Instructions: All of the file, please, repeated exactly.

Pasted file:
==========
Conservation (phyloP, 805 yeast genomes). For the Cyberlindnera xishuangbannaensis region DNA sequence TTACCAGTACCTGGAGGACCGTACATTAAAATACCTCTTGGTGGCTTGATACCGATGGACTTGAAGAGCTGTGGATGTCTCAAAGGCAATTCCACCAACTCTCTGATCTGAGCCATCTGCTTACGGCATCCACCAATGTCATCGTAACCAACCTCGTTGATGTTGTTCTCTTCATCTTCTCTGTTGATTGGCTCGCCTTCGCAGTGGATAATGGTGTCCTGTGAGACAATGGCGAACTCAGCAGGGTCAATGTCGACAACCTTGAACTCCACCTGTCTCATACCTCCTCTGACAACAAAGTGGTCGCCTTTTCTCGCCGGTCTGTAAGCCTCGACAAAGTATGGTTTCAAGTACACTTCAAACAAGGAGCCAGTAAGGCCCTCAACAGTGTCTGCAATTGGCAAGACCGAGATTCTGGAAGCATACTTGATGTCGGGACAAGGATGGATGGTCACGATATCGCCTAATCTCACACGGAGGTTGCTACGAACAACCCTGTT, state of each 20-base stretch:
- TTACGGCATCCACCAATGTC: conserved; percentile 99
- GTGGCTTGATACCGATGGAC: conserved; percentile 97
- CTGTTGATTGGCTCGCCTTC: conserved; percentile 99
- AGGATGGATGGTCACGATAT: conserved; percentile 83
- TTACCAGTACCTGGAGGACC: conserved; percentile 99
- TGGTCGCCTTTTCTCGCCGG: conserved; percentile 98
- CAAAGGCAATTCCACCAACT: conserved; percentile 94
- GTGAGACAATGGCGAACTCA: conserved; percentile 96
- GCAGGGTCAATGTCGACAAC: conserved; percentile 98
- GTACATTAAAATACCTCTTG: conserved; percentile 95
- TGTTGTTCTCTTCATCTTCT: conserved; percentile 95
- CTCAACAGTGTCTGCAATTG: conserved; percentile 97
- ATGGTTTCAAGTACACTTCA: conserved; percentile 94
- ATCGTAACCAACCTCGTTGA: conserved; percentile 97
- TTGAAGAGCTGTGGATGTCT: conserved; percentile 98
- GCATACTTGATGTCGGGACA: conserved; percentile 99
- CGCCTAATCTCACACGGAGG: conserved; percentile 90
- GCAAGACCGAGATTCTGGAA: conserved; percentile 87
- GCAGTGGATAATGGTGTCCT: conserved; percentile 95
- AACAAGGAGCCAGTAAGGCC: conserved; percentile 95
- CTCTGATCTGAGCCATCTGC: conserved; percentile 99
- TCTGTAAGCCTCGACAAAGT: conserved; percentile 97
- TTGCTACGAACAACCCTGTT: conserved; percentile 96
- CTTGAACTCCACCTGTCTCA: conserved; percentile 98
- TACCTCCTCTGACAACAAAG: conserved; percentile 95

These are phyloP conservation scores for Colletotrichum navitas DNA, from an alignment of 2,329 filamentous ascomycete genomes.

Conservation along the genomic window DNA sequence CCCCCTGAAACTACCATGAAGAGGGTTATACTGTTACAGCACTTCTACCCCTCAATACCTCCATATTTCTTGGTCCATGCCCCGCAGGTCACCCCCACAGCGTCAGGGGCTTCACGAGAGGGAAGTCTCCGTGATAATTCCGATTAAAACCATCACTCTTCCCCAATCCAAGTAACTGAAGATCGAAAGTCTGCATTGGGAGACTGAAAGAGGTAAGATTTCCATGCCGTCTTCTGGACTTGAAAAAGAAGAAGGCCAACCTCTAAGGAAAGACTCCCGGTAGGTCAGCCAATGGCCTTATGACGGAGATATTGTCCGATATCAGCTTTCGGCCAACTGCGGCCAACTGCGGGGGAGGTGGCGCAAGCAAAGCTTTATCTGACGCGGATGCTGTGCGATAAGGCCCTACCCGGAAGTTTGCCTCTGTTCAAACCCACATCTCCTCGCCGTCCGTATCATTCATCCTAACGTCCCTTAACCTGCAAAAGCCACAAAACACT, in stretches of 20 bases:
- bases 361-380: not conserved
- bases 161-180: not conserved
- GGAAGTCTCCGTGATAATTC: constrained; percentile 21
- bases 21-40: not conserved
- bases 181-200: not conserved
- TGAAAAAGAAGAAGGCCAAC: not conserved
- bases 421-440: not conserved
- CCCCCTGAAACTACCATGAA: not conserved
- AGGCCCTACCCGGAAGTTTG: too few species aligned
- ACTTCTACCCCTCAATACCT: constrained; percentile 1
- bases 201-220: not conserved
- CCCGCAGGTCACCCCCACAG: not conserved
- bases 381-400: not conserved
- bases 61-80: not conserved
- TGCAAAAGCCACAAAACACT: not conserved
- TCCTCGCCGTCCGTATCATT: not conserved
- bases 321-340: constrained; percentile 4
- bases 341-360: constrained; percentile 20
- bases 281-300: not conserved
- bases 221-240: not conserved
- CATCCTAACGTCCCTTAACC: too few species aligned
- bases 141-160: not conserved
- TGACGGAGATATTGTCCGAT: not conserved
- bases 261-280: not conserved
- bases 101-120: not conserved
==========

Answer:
Conservation (phyloP, 805 yeast genomes). For the Cyberlindnera xishuangbannaensis region DNA sequence TTACCAGTACCTGGAGGACCGTACATTAAAATACCTCTTGGTGGCTTGATACCGATGGACTTGAAGAGCTGTGGATGTCTCAAAGGCAATTCCACCAACTCTCTGATCTGAGCCATCTGCTTACGGCATCCACCAATGTCATCGTAACCAACCTCGTTGATGTTGTTCTCTTCATCTTCTCTGTTGATTGGCTCGCCTTCGCAGTGGATAATGGTGTCCTGTGAGACAATGGCGAACTCAGCAGGGTCAATGTCGACAACCTTGAACTCCACCTGTCTCATACCTCCTCTGACAACAAAGTGGTCGCCTTTTCTCGCCGGTCTGTAAGCCTCGACAAAGTATGGTTTCAAGTACACTTCAAACAAGGAGCCAGTAAGGCCCTCAACAGTGTCTGCAATTGGCAAGACCGAGATTCTGGAAGCATACTTGATGTCGGGACAAGGATGGATGGTCACGATATCGCCTAATCTCACACGGAGGTTGCTACGAACAACCCTGTT, state of each 20-base stretch:
- TTACGGCATCCACCAATGTC: conserved; percentile 99
- GTGGCTTGATACCGATGGAC: conserved; percentile 97
- CTGTTGATTGGCTCGCCTTC: conserved; percentile 99
- AGGATGGATGGTCACGATAT: conserved; percentile 83
- TTACCAGTACCTGGAGGACC: conserved; percentile 99
- TGGTCGCCTTTTCTCGCCGG: conserved; percentile 98
- CAAAGGCAATTCCACCAACT: conserved; percentile 94
- GTGAGACAATGGCGAACTCA: conserved; percentile 96
- GCAGGGTCAATGTCGACAAC: conserved; percentile 98
- GTACATTAAAATACCTCTTG: conserved; percentile 95
- TGTTGTTCTCTTCATCTTCT: conserved; percentile 95
- CTCAACAGTGTCTGCAATTG: conserved; percentile 97
- ATGGTTTCAAGTACACTTCA: conserved; percentile 94
- ATCGTAACCAACCTCGTTGA: conserved; percentile 97
- TTGAAGAGCTGTGGATGTCT: conserved; percentile 98
- GCATACTTGATGTCGGGACA: conserved; percentile 99
- CGCCTAATCTCACACGGAGG: conserved; percentile 90
- GCAAGACCGAGATTCTGGAA: conserved; percentile 87
- GCAGTGGATAATGGTGTCCT: conserved; percentile 95
- AACAAGGAGCCAGTAAGGCC: conserved; percentile 95
- CTCTGATCTGAGCCATCTGC: conserved; percentile 99
- TCTGTAAGCCTCGACAAAGT: conserved; percentile 97
- TTGCTACGAACAACCCTGTT: conserved; percentile 96
- CTTGAACTCCACCTGTCTCA: conserved; percentile 98
- TACCTCCTCTGACAACAAAG: conserved; percentile 95

These are phyloP conservation scores for Colletotrichum navitas DNA, from an alignment of 2,329 filamentous ascomycete genomes.

Conservation along the genomic window DNA sequence CCCCCTGAAACTACCATGAAGAGGGTTATACTGTTACAGCACTTCTACCCCTCAATACCTCCATATTTCTTGGTCCATGCCCCGCAGGTCACCCCCACAGCGTCAGGGGCTTCACGAGAGGGAAGTCTCCGTGATAATTCCGATTAAAACCATCACTCTTCCCCAATCCAAGTAACTGAAGATCGAAAGTCTGCATTGGGAGACTGAAAGAGGTAAGATTTCCATGCCGTCTTCTGGACTTGAAAAAGAAGAAGGCCAACCTCTAAGGAAAGACTCCCGGTAGGTCAGCCAATGGCCTTATGACGGAGATATTGTCCGATATCAGCTTTCGGCCAACTGCGGCCAACTGCGGGGGAGGTGGCGCAAGCAAAGCTTTATCTGACGCGGATGCTGTGCGATAAGGCCCTACCCGGAAGTTTGCCTCTGTTCAAACCCACATCTCCTCGCCGTCCGTATCATTCATCCTAACGTCCCTTAACCTGCAAAAGCCACAAAACACT, in stretches of 20 bases:
- bases 361-380: not conserved
- bases 161-180: not conserved
- GGAAGTCTCCGTGATAATTC: constrained; percentile 21
- bases 21-40: not conserved
- bases 181-200: not conserved
- TGAAAAAGAAGAAGGCCAAC: not conserved
- bases 421-440: not conserved
- CCCCCTGAAACTACCATGAA: not conserved
- AGGCCCTACCCGGAAGTTTG: too few species aligned
- ACTTCTACCCCTCAATACCT: constrained; percentile 1
- bases 201-220: not conserved
- CCCGCAGGTCACCCCCACAG: not conserved
- bases 381-400: not conserved
- bases 61-80: not conserved
- TGCAAAAGCCACAAAACACT: not conserved
- TCCTCGCCGTCCGTATCATT: not conserved
- bases 321-340: constrained; percentile 4
- bases 341-360: constrained; percentile 20
- bases 281-300: not conserved
- bases 221-240: not conserved
- CATCCTAACGTCCCTTAACC: too few species aligned
- bases 141-160: not conserved
- TGACGGAGATATTGTCCGAT: not conserved
- bases 261-280: not conserved
- bases 101-120: not conserved